Liza Harvey on the loss of her husband and spreading the word on palliative care

Liza Harvey on the loss of her husband and spreading the word on palliative care
Liza Harvey on the loss of her husband and spreading the word on palliative care

TWO years have passed since the death of Deputy Premier Liza Harvey’s husband Hal yet the pain is still evident when she talks about him.

Hal Harvey was diagnosed with terminal pancreatic cancer in 2011, and Ms Harvey described the pain of watching his final weeks as “absolute torture”.

Mr Harvey, who died in 2014, fought the disease with a zeal his wife described as “denialist”.

“He was absolutely defiant,” Ms Harvey

“I think up until the day he died, Hal did not believe he was going to die.

“That’s kind of a gift, but it makes it very difficult for family when you’ve got person who’s got that kind of attitude.”

Ms Harvey described an incident three weeks before her husband passed away, when a friend visited him in hospital in his new car.

“Hal got on the phone to me and said ‘I’ll be back at some point, but I’m just going down to Fremantle for a coffee with Richard in his new Lotus’,” she said.

“But that’s who he was, he was just determined to do what he wanted to do and not have cancer define him.”

Ms Harvey is the patron of Palliative Care WA, a not-for-profit organisation that aims to raise awareness and help people address life-limiting conditions, dying, grief and loss.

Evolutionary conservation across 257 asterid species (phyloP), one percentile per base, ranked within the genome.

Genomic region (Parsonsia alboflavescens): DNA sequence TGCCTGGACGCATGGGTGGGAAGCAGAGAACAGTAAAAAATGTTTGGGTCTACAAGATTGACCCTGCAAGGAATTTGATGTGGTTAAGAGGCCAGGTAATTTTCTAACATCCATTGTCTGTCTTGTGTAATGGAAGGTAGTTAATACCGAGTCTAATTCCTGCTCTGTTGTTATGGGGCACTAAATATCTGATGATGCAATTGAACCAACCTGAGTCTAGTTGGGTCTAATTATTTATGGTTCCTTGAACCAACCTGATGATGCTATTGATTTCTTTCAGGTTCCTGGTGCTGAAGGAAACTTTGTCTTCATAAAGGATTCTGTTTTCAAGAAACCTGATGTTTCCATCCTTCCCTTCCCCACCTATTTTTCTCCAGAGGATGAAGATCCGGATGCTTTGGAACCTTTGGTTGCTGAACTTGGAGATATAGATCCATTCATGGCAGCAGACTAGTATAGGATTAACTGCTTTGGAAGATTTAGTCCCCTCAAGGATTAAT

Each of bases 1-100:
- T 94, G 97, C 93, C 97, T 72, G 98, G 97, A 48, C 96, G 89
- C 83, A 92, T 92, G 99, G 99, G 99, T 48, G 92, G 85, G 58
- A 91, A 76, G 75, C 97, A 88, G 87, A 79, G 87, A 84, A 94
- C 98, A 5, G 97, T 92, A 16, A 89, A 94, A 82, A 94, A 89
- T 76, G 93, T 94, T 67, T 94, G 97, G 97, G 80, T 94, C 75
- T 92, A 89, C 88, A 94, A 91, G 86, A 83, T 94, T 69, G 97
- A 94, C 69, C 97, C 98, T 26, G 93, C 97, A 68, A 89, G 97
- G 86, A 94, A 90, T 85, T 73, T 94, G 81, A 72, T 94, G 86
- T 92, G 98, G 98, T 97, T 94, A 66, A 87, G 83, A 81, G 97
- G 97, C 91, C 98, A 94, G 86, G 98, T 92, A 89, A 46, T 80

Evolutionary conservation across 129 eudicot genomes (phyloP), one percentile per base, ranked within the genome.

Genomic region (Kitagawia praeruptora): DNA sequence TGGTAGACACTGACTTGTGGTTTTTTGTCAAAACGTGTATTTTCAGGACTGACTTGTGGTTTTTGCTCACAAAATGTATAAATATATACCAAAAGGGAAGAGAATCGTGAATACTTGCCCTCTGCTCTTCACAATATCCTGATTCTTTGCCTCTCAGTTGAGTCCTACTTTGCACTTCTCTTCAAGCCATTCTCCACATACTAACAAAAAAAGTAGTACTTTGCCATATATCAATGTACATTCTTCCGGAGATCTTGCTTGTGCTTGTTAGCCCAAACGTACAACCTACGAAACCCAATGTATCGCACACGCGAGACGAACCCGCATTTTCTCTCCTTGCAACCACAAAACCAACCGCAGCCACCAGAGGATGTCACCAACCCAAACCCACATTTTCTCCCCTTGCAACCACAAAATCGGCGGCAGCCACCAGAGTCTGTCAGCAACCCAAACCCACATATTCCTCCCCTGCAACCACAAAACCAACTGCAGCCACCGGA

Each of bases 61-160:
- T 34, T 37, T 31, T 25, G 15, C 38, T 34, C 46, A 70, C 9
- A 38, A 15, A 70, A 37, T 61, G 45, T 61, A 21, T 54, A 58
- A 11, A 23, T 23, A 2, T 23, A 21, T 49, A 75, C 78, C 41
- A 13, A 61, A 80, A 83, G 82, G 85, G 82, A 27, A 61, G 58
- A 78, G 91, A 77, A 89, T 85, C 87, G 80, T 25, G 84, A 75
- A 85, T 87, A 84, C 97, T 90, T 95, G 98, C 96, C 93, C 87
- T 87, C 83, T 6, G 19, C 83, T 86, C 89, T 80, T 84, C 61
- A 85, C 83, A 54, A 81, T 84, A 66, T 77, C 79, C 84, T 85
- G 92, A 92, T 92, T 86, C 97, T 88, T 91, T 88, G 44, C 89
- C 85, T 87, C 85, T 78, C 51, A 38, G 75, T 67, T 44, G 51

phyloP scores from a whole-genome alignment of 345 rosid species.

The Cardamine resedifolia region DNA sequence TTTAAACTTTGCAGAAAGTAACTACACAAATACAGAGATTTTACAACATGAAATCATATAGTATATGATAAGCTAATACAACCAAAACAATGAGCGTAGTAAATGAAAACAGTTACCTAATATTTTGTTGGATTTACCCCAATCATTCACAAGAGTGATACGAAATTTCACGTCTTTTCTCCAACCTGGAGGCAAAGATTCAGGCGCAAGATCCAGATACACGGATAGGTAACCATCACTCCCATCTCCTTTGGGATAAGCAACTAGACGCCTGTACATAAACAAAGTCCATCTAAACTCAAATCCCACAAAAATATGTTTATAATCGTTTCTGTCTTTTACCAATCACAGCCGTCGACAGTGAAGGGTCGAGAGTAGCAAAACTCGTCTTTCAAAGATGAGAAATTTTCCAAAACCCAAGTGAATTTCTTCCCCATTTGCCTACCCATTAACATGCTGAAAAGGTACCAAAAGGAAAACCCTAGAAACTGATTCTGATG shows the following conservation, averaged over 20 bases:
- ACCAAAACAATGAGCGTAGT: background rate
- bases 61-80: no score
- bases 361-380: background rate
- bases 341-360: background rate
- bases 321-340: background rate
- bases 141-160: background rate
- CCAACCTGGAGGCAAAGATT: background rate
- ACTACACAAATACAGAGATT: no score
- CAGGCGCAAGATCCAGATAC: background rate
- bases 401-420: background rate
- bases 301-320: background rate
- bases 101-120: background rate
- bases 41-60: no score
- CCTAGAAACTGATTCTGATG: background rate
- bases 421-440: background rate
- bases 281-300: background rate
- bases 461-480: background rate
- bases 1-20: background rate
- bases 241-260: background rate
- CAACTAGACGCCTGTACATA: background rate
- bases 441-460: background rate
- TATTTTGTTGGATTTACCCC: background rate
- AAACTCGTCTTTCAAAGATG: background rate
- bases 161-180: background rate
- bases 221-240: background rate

She wants to use her profile to raise awareness of Palliative Care WA and prompt people to have mature conversations about how they want to face their end.

“There’s a big misunderstanding in the community about what palliative care is about,” Ms Harvey said.

“Most people think of palliative care and they think it’s about those last few weeks of life and in actual fact it’s not.

“It’s about finding a point when you’re unwell, or even when you’re well, thinking about ‘what are the quality-of-life decisions that I want to be making?’”

“If I’ve got a terminal illness, how do I want to manage that terminal illness so that I’ve got quality of life and I’m in the best place to fulfil the promises and the wishes and the dreams.”

Ms Harvey wishes she and her husband had engaged the services of palliative care agencies sooner.

“We should have had a palliative care specialist at the beginning of the disease so that we could have a good, robust conversation,” she said.

“My husband may never have engaged with the palliative care specialists because of the way he was wired.”

Palliative Care WA hosts a non-denominational commemorative service each year for those who have lost ones to seek comfort in the experiences of others who have experienced a similar loss.

Ms Harvey said she wasn’t sure what to expect before attending her first commemoration.

“It was such a beautiful service,” she said.

“There were a lot of people there who are at various different stages of grief.

“It was really useful for me to be able to meet some of those people.

“You feel like everything should stop, because you’ve had such a catastrophic occurrence in your life.

“The commemoration services are a good way to connect with people who are experiencing that as well.”

This year’s service is on Sunday October 16 at UWA’s Winthrop Hall, from 3.30pm until 6pm.

For more information on the annual commemoration, visit https://annualcommemoration2016.eventbrite.com.au.